Title: Economic recovery is in the air            

Sub-title: After extended sluggishness, experts say things are picking up in Canada. But will job creation keep up?


Efforts by the world’s biggest governments and central banks to boost spending and push down interest rates appear to be having their desired effect. According to the Bank of Canada, there have been increasing signs that global economic activity, which had been in a downward spiral, has been nearing a trough. That’s good news for our economy too.


Last week, Canada’s central bank raised its GDP growth forecasts, (including those for the current quarter to +1.3 percent) - a de facto prediction that the recession here is ending. “Stimulative monetary and fiscal policies, improved financial conditions, firmer commodity prices, and a rebound in business and consumer confidence are spurring domestic demand,” Mark Carney, the central bank’s governor, told reporters last week. “We now expect that the Canadian economy will contract by 2.3 percent this year and then grow by 3.0 percent in 2010 and 3.5 percent in 2011.”


If the Bank of Canada’s forecasts materialize, this would represent great news for Canada, which has been hit by crippling jobs losses, including 286,000 shed posts during the first half of this year alone. The big question is to what degree expected economic growth will put unemployed Canadians back to work.


Positive signs in the housing market

One area already generating encouraging results and which would benefit even further from sustained job creation is Canada’s housing sector. According to the Canadian Real Estate Association 147,351 homes were sold during the second quarter of this year via its Multiple Listing Service (MLS) an increase of 1.4 percent relative to the second quarter of last year. That total - the fourth highest on record - represented the first year over year quarterly increase since the last quarter of 2007.


Increased sales volumes of existing homes weren’t the only positives in the real estate market. The average price of houses and condos sold during the quarter increased too, to $318,696 - the highest quarterly total ever. On a monthly basis, the strength was even more impressive. According to CREA, the average selling price of homes traded in their sample group during June 2009 was $326,613,


It comes as no big surprise then that builders - sensing the increased housing demand - got out their proverbial shovels in June and started digging new foundations. According to the Canada Mortgage Housing Corporation, housing starts rose to 140,700 units during the month on a seasonally adjusted basis, up 7.98 percent from the May total.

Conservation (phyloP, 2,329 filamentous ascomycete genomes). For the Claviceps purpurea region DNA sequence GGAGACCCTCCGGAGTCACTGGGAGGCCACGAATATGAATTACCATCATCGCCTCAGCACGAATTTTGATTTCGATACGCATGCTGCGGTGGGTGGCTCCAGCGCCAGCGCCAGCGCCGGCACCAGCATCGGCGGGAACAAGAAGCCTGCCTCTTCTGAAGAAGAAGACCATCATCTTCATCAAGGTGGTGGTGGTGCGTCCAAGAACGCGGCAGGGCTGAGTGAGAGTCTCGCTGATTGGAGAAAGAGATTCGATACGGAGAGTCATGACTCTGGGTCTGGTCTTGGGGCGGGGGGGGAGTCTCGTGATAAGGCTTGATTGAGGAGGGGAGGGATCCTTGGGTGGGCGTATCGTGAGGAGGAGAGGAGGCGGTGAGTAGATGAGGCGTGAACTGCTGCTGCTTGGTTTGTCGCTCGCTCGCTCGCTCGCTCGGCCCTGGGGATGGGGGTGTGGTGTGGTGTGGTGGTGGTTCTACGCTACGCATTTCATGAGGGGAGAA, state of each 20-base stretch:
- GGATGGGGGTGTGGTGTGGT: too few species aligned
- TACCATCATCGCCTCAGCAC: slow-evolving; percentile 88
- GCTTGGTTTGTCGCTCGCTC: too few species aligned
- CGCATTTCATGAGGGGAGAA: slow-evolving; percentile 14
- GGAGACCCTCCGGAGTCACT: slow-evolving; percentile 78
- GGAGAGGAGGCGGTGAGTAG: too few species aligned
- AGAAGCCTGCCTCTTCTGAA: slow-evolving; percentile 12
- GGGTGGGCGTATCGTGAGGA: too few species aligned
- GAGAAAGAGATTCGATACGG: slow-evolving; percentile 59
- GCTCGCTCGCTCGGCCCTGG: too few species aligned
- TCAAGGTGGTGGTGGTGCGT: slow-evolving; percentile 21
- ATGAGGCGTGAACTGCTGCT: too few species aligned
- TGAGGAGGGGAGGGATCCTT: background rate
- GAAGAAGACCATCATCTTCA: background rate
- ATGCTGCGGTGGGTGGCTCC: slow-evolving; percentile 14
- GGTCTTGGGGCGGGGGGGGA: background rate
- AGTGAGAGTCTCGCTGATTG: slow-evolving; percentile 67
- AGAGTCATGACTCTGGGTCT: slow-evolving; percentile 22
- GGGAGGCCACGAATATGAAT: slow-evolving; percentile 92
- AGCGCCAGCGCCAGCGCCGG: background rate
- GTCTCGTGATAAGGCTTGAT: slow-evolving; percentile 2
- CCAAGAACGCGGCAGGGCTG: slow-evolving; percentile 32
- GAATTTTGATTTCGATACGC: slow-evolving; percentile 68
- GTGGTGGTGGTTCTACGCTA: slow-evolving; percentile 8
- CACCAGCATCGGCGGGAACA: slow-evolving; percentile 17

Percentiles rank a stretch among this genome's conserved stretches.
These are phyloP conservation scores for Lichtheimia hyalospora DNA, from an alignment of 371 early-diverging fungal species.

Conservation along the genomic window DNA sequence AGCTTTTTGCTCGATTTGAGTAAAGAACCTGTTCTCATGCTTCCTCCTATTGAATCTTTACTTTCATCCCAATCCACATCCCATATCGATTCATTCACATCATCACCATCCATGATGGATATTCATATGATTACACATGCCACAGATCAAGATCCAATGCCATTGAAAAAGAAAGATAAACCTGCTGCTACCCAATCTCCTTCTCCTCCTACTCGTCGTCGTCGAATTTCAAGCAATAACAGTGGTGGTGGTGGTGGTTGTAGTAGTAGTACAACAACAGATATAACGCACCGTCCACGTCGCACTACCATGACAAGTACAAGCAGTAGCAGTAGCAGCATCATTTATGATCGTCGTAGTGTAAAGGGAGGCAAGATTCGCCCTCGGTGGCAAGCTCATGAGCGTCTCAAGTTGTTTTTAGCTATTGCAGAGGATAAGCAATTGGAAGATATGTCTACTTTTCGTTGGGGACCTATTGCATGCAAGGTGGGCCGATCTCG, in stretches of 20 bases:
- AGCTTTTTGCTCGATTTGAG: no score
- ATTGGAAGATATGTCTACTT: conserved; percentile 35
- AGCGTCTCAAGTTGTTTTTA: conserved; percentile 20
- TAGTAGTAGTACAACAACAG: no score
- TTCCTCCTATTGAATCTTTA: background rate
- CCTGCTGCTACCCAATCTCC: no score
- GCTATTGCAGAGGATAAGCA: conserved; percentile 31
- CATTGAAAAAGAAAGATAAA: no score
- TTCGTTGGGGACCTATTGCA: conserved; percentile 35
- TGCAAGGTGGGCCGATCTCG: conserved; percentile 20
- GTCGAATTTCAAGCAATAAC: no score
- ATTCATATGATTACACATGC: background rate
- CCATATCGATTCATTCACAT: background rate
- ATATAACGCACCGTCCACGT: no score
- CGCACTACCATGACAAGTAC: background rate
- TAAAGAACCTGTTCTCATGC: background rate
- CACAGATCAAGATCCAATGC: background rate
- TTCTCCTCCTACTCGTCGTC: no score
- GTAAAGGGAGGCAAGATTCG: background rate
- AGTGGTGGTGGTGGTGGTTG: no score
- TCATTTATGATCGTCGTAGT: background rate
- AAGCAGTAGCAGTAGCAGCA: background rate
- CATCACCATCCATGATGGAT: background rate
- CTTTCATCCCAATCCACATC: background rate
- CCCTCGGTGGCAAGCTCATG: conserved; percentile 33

Recent housing sector relative strength is not the only positive for the Canadian economy. For example the internal data underlying those job losses mentioned earlier, are far more encouraging than the aggregate numbers themselves. That’s because of the 286,000 jobs lost to the Canadian economy during the first half the year, fully 273,000 were shed during the first quarter; only 13,000 jobs were shed during the second – a clear signal that things are bottoming out.


Recovery yes; but how strong and how sustained?

On the other hand there are a lot of “ifs” underlying the Bank of Canada’s rosy economic forecasts. One problem says Avery Shenfeld, an economist at CIBC World Markets is that “…for many Canadians, it’s not a recovery until they start getting their jobs back and on that score it will be a long wait. Even if the GDP bounce in the next couple of quarters is larger than expected, there are many impediments to getting trend growth back to the steady pace that will lower the unemployment rate.”


One big reason for this is that companies generally take their time before hiring back laid off workers. On top of that, Canada’s labour force is growing, which means that even when the country’s GDP gets back to pre-recession levels and even after all of those laid off worker are hired back, jobs will still have to be created for those new entrants into the workforce.


Another challenge is that much of the central bank’s projected economic growth implies continued strong exports to the United States. While much of the news from Canada’s largest trading partner is good, - such as fourth consecutive month of increases during May in the country’s Case-Shiller housing price index, coupled with reports of stronger than expected earnings at several major U.SW. corporations, - recovery prospects there remain fragile.


For example early last week, the US Conference Board reported that its consumer confidence index fell to 46.6 in July, down 2.7 points from the month before. According to Benoit Durocher, an economist at Desjardins Economic Studies, this slight second consecutive monthly pullback, signals an important point” “(They) remind us that the US economic recovery will be slow and gradual.”


Canadians ought those cautionary words to heart - because the effects of events down south almost always eventually flow up here too.


Peter Diekmeyer is Bankrate.ca’s economics columnist.






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